Well, after I aced your little quiz, I went and looked at my three in the brooder to see how the stripe on the back of my male matched up with yours. I was pleased to be able to tell that he also has the thick dark stripe down the middle of the back, and no outer thin black stripes. He has the more smudgy looking back. I'm often mixing him up with my lightest female, because they are the same shade, and they are getting wing feathers that mostly cover up their backs now. But when I parted her wings, I could see very well that she has the middle stripe, the white on the sides of that, and then the two thin dark stripes on the sides of the white.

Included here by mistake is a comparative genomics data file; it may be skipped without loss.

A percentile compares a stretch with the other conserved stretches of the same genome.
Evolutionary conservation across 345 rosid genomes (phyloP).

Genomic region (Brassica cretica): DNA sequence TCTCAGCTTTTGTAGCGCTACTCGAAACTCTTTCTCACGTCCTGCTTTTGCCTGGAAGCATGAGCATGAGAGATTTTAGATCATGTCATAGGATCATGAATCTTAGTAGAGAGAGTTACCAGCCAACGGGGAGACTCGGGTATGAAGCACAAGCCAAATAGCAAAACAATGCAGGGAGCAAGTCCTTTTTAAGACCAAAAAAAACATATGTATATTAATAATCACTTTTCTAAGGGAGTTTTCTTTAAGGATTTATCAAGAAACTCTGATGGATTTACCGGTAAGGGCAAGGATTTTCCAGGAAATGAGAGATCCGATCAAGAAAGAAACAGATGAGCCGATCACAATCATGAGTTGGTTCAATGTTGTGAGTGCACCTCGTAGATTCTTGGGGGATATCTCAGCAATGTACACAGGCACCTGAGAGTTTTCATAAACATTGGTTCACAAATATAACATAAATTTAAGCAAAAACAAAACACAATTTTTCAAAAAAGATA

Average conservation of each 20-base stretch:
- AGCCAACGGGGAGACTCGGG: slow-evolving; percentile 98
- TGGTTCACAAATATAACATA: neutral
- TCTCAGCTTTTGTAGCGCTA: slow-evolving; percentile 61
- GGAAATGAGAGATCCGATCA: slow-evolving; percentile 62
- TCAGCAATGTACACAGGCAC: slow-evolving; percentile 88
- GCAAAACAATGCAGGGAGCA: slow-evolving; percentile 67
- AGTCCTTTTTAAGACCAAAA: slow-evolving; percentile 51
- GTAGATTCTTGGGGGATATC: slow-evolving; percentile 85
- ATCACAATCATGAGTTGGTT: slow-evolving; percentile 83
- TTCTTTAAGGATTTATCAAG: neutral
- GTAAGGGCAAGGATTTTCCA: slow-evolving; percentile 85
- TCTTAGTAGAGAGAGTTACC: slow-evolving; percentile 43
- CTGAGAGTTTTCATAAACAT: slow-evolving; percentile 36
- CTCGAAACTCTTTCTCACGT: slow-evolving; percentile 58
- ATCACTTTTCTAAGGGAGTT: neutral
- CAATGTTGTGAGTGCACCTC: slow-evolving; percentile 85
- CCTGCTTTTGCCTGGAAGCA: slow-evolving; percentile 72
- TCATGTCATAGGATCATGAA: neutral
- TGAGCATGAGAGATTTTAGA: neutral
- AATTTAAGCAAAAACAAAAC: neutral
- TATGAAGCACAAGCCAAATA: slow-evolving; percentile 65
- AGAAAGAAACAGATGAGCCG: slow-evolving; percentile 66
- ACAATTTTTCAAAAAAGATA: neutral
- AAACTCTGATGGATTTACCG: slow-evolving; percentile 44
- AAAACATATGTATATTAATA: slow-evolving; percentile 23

So it was nice to have some "book learning", and then also be able to test it out in real life. :)
OK, now, do all autosexing breeds have the head spot on males and the well defined chipmunk stripes on the back of the females? I'm thinking of Welsummers. They must be similar in pattern, right? Those are the only two autosexing breeds I know of so far.
welsummers are not autosexing but they are based on wildtype thats why they hatch like with chipmunk stripes, there are other autosexing breeds that are based on wildtype too like the rhodebar